Anyone who does not understand this dignity should ask about the state of their own marriage, or of the married couples around him. Do they all live like Christians? Do they all understand their vocation as married couples? Do they realise their potential for happiness, or the beauty of their vocation? What is motherhood? What is fatherhood? What about the dignity of women? These and other similar questions are being addressed by the 86 married couples taking part in the ongoing formation courses on the ‘Fullness of marriage and family life’ in six of the dioceses of Zambia. The teaching materials are in Bemba, one of the country’s most spoken local languages. All the participants will return home to pass on the knowledge they have acquired to others in their own and neighbouring parishes.
They will become messengers of the family apostolate, heralds of married love and family harmony. They are the beginning of a movement to promote everything that is beautiful and true, for family life in God – a movement made possible by your generosity.
The archeparchy of Asmara covers an area of some 23,000 km² in Eritrea and is home to 1,308,200 inhabitants, of whom around 30,900 are Catholics. It includes the deaneries of Asmara, Asmara-Area, Mendefera and Massawa. There are 26 parishes and 40 smaller chapel communities ministered to pastorally by 19 different religious communities and a number of volunteer lay catechists.
Particular attention is paid to the youth apostolate, since young people‘s lives are very much in danger. Some seek a way out of the seeming impossibility of their situation by joining sects. Others allow themselves to be lured away by the false hope of freedom and wealth in the West and end up making the dangerous and often fatal decision to flee across the desert or across the sea. The young in particular are beset by a sense of frustration and disillusionment.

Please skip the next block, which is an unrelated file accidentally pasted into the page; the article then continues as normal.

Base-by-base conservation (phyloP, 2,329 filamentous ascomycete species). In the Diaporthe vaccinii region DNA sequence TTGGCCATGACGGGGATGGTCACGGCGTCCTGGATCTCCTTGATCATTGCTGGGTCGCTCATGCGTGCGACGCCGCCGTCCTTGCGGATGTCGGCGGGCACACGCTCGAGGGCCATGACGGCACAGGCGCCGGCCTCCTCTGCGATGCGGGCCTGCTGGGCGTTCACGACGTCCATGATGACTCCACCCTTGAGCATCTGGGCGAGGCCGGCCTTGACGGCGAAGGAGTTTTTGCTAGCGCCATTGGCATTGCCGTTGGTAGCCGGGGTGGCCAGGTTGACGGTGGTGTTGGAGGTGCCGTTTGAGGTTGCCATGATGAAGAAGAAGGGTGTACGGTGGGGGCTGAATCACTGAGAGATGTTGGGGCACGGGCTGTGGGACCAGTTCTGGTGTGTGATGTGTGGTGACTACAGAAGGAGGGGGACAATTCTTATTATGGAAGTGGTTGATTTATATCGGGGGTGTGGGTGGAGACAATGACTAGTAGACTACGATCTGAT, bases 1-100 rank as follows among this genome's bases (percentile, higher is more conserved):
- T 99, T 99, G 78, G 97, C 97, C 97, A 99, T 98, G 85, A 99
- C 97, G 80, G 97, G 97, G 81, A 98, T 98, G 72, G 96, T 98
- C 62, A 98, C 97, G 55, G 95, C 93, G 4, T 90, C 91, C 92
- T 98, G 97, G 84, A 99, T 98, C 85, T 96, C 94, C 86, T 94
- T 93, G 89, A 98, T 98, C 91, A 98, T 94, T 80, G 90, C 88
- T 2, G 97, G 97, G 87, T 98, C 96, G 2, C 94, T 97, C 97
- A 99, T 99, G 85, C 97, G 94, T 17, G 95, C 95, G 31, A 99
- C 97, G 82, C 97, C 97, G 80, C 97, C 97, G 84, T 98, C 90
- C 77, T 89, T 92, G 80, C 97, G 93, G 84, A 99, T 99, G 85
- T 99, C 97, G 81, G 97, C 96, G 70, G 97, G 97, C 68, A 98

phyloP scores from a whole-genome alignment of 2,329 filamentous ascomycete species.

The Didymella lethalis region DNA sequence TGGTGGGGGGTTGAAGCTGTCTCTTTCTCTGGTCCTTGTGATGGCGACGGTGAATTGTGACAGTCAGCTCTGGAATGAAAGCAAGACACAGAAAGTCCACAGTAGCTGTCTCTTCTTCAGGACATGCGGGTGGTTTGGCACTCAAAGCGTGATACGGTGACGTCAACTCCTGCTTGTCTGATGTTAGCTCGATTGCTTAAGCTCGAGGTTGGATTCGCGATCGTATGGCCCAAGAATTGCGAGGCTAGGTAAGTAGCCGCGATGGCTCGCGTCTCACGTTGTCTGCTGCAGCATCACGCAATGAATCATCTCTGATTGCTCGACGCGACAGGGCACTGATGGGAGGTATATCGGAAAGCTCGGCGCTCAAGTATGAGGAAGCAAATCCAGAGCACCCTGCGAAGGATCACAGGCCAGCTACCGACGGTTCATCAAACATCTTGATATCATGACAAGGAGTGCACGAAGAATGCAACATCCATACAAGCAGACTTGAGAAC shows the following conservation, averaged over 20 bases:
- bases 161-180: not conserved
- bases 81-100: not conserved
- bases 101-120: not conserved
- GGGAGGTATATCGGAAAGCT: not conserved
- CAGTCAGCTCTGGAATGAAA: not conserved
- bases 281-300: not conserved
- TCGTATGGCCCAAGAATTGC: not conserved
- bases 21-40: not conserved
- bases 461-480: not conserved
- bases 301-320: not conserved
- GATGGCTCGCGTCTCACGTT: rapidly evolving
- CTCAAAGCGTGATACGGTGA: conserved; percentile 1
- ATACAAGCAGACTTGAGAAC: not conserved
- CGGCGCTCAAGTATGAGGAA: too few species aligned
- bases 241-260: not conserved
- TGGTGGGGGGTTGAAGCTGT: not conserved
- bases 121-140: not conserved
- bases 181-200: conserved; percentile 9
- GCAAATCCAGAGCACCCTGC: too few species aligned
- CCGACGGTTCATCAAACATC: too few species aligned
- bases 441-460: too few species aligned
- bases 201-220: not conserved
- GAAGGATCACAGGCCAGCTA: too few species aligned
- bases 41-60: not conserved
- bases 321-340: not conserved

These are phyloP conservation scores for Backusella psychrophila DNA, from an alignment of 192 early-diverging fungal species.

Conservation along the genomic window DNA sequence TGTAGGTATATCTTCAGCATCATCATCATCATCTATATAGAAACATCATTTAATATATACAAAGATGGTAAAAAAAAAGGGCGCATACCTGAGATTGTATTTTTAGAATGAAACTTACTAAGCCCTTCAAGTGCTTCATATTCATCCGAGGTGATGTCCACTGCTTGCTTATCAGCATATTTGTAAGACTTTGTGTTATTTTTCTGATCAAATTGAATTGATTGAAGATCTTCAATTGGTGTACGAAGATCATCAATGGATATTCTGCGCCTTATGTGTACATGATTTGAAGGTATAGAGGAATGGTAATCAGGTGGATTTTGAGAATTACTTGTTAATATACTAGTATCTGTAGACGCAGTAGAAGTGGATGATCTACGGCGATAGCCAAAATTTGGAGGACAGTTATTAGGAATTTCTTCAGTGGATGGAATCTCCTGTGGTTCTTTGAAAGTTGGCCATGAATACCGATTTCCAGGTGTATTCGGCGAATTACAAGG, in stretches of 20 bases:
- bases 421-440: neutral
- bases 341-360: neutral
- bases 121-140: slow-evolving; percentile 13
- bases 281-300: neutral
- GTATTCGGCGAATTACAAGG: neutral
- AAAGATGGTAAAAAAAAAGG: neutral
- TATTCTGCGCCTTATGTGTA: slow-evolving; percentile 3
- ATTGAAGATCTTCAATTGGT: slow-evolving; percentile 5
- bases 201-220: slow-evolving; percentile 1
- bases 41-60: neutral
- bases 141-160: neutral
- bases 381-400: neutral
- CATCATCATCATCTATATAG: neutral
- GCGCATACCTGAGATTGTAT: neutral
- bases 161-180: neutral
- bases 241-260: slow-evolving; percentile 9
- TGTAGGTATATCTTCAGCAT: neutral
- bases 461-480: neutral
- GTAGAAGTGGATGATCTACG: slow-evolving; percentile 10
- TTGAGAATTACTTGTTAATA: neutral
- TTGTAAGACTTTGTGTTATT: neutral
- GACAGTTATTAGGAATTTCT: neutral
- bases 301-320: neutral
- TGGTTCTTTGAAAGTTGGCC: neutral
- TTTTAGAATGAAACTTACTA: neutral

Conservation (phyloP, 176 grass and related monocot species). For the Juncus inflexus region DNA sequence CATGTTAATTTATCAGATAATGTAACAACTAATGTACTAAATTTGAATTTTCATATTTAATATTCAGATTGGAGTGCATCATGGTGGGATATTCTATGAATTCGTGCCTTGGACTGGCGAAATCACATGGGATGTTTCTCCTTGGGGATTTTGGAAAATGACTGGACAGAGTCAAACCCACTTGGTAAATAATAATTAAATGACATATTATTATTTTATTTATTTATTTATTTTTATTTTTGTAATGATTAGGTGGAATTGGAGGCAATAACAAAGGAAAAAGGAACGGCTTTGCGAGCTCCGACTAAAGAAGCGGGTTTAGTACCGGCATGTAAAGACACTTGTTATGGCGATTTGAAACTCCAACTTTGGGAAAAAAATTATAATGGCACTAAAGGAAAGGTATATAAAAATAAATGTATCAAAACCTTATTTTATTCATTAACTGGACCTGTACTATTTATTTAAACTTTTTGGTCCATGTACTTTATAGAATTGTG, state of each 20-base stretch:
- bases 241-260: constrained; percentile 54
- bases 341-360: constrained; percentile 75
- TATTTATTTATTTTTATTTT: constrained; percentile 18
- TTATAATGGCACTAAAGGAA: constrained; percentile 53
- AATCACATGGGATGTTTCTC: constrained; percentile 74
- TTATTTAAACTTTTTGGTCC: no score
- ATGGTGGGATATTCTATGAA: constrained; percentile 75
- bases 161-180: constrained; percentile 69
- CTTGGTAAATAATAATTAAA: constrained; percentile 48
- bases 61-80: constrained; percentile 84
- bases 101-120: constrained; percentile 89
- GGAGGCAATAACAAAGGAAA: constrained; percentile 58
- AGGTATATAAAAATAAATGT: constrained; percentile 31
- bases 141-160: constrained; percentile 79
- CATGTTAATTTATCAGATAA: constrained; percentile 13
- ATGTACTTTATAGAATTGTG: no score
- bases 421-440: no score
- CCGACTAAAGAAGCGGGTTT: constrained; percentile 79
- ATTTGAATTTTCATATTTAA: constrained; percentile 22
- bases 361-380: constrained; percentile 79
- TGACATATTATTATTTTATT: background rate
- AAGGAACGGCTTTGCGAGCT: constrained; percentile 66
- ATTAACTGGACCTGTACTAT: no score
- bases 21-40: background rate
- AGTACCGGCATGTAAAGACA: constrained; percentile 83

The Church, which in this case means the Catholic Secretariat of the archeparchy of Asmara, is trying to do something about this. The initial aim is to involve around 500 young people in one-day workshops, repeated three times a year, and help them to re-engage with their faith, encouraging them to believe they are truly the ‘salt of the earth’ and ‘light of the world’ and live this in their daily lives. By strengthening them in their faith and encouraging their sense of self-worth, the workshops aim to enable them to assume responsibilities in their own communities and themselves become models for their own peer groups.
The activities will revolve around the following themes, with particular relevance to the lives of the young people themselves:
- How to read, understand and share the Bible
- The main parts of the dogma which are misquoted and misinterpreted by the sects
- To live in hope and faith in God, because our situation is always in the hands of God
- The real joy is found not in the material world but only in God Himself
The young people will be drawn from among the students of various colleges and educational establishments:
- Halhale Business and Economics: 60 participants
- Mai Nefhi Science and Technology: 300 participants
- Asmara Medical and Nursing: 70 participants
- Mai Habar Technical College: 30 participants
- Massawa Marine: 40 participants
Unfortunately these colleges are also breeding grounds for Marxist materialism, relativism, and especially for different religious sects. This is why the Archeparchy is keen to organize workshops, retreats and seminars in order to help the young people know their faith well in order to resist the great pressure they encounter in the colleges.
This pastoral programme was first launched back in 2011. We want to ensure that it can also take place again and bear fruit in 2017. To this end ACN has promised 10,000 Euros.